World Tourism Day in the sign of water

“Tourism and Water: Protecting Our Common Future” is the motto of this year’s World Tourism Day on 27 September. Our member Naturefriends support sustainable water management.

Water will be consumed, wherever tourists are on the move.  Worldwide, one hundredth of the available water flows into the tourism sector.  Globally speaking, this does not appear overmuch; but in regional terms – especially when it comes to areas where water resources are scarce, this has a tangible impact on people and the environment. Taking the example of Zanzibar: According to TourismConcern, water consumption in luxury hotels amounts to 3’195 litres per hotel room and day. An average household on the island needs approximately 93 litres per day. Taking the example of  Goa: One guest in a five-star hotel uses more than 1’700 litres of water per day, compared with 14 litres available per inhabitant.

 Logo_of_the_World_Tourism_OrganizationWater is a human right 

Added to the ecological fallout caused by sewage water and the waste of drinking water is the issue of equitable distribution . The water shortage suffered by local populations is frequently exacerbated by tourism. Lack of water means lack of livelihood – because it implies that there is neither enough drinking water nor enough water for crop irrigation.  Even in Europe, more than two million people are without access to clean water. It is against this background that the “right2water” citizens’ initiative ( is being organised in Europe: The demand is for the human right to water and sanitation to be anchored in law and for water to be protected as a public good.   So far, more than 1.8 million people have declared their support to this demand.

On the occasion of  World Tourism Day, UNWTO – the World Tourism Organisation – calls on the tourism industry to shoulder its responsibility for the sustainable use of water and the protection of water-related ecosystems in the field of tourism. “As we celebrate the 2013 United Nations International Year of Water Cooperation, I urge all those involved in the tourism sector to join our global World Tourism Day campaign and continue to devise innovate solutions to ensuring tourism contributes to sustainable access to water resources worldwide”, said Taleb Rifai, Secretary General of UNWTO.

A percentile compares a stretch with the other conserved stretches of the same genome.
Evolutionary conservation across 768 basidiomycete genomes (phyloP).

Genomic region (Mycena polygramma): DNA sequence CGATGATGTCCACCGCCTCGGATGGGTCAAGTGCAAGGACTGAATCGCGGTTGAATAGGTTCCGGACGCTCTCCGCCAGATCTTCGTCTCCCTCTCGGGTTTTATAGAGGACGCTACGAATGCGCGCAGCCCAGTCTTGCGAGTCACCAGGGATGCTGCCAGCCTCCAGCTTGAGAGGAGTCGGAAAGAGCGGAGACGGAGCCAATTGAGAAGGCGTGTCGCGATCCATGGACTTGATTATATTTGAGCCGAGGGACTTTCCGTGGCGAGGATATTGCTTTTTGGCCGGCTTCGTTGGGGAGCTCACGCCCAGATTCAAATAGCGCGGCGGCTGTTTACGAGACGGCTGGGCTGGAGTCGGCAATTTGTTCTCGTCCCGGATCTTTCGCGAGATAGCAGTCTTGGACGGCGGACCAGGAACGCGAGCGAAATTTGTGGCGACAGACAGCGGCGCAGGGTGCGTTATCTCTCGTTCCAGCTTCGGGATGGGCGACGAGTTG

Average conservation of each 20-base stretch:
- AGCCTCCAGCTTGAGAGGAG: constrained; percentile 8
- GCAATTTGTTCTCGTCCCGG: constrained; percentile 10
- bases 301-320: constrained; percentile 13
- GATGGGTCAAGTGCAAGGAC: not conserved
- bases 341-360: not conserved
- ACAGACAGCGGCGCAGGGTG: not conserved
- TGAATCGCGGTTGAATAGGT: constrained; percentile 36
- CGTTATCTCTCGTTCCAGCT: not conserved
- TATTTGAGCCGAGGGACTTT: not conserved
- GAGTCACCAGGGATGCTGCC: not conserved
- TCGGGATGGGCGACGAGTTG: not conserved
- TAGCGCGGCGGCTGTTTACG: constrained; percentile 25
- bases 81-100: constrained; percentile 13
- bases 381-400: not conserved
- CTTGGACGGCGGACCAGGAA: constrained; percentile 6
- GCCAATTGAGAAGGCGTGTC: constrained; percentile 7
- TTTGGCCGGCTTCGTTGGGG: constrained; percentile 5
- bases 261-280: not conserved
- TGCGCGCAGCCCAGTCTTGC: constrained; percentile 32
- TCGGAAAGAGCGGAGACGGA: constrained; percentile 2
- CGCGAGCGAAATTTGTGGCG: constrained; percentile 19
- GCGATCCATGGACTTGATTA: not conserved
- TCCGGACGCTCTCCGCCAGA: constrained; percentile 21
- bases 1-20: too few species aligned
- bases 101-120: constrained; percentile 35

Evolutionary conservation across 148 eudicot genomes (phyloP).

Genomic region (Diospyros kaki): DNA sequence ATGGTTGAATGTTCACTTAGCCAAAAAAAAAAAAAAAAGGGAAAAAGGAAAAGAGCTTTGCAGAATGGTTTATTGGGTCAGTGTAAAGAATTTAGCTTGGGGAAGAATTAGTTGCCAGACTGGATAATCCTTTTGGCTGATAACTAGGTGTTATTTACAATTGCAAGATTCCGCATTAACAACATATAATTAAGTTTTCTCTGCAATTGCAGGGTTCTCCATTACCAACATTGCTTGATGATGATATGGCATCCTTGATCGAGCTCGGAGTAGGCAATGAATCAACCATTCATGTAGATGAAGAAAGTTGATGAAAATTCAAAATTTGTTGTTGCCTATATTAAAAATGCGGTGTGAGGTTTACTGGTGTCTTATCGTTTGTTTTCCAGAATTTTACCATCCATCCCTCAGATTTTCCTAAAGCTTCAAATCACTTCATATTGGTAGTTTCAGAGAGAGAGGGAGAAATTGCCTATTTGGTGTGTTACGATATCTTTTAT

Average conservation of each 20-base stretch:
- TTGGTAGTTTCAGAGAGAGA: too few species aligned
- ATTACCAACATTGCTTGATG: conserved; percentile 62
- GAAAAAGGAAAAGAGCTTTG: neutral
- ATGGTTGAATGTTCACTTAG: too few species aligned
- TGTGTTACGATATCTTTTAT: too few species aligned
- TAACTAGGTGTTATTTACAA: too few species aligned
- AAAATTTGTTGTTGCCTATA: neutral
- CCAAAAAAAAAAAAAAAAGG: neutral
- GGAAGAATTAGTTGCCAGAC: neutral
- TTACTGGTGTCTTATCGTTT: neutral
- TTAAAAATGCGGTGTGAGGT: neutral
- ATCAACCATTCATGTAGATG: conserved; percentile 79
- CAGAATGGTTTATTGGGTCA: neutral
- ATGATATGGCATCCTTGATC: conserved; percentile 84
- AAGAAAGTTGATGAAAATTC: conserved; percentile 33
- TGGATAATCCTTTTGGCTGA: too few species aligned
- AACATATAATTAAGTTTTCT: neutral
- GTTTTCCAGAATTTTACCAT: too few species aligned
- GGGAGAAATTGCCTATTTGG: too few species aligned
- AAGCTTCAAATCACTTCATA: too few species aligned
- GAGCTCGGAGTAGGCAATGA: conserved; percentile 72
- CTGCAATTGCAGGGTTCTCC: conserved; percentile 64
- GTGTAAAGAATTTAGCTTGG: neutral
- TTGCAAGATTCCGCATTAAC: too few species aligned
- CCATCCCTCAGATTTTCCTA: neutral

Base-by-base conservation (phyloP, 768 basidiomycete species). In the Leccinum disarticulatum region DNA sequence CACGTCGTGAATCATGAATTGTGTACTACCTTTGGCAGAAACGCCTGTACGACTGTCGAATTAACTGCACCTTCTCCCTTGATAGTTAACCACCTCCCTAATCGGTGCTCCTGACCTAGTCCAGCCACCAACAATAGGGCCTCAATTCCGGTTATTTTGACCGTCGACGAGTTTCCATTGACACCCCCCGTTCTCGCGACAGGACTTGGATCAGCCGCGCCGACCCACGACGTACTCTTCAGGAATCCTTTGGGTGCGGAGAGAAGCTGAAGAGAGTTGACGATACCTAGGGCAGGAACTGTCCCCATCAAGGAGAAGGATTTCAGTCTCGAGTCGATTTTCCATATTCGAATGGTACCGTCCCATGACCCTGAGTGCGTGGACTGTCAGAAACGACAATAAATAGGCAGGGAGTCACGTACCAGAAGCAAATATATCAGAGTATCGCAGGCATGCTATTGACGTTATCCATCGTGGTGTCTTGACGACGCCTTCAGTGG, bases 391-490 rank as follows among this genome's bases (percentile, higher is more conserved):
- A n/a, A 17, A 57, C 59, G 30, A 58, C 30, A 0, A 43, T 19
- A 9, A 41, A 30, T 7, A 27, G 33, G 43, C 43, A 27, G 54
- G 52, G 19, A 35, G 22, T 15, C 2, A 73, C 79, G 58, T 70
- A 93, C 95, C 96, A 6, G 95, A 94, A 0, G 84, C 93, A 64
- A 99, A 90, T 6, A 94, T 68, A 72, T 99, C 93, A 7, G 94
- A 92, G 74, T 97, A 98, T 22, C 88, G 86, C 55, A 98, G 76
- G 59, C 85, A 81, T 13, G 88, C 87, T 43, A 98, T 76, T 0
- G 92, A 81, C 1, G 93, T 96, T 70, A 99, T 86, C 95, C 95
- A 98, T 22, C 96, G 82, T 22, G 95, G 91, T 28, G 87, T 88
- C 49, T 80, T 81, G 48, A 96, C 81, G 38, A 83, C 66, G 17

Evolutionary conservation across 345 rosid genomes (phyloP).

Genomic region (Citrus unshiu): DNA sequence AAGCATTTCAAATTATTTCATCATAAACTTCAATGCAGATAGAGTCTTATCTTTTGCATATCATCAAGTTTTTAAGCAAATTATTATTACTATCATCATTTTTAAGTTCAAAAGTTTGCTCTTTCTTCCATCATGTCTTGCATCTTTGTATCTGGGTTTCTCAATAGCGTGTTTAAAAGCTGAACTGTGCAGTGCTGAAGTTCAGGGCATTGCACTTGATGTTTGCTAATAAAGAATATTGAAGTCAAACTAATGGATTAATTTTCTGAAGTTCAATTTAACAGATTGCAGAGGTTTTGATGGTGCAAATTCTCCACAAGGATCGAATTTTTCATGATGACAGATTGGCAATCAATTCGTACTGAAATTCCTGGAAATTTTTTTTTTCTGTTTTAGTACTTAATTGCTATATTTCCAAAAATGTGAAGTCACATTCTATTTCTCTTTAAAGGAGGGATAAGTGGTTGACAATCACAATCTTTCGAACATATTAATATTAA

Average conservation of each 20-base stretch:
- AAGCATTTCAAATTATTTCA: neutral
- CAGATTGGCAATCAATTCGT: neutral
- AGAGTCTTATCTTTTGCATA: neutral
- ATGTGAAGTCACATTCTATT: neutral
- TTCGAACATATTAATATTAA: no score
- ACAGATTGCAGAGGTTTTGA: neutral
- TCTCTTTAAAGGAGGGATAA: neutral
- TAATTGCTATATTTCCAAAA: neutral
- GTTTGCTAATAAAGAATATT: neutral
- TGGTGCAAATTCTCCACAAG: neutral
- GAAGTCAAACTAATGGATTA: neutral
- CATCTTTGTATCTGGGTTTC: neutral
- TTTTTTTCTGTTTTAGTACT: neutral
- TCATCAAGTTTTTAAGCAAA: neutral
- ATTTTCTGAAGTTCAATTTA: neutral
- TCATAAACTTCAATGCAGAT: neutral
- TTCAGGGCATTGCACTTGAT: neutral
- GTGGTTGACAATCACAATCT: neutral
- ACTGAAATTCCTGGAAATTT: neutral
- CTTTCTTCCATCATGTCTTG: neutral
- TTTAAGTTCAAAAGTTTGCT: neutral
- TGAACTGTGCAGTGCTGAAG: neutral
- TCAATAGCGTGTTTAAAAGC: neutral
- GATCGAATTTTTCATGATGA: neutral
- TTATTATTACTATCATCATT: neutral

Protecting water habitats 

Many of the most popular tourism destinations are situated close to bodies of water – ranging from coasts via river and lake landscapes to moors – all of which are also prime habitats for fauna and flora and of vital importance to the water balance. “Conservation of nature combined with the responsible development of tourism provides the bedrock for the maintenance of habitats in and near water – in other words for water as a source of life”, underlines Andrea Lichtenecker, Deputy-Manager of Naturefriends International.

Noticeable examples of a sustainable, recreational use of water habitats are highlighted by Naturefriends in the context of the Water:Ways campaign ( This campaign is also supposed to raise awareness of the special features and the importance of water bodies and of habitats situated close to water, and thus to inspire a sense of respect vis-à-vis nature.

 See also

LOGO naturefriends

News from Naturefriends International 

NFI is the international umbrella organisation of the Naturefriends movement, uniting over 50 member organisations with approximately 500’000 members. Its activities are focused on preparing and implementing the sustainable development of the environment and of society. NFI is a member of the “Green 10”, a coalition of the ten leading environmental NGOs active at EU level. 

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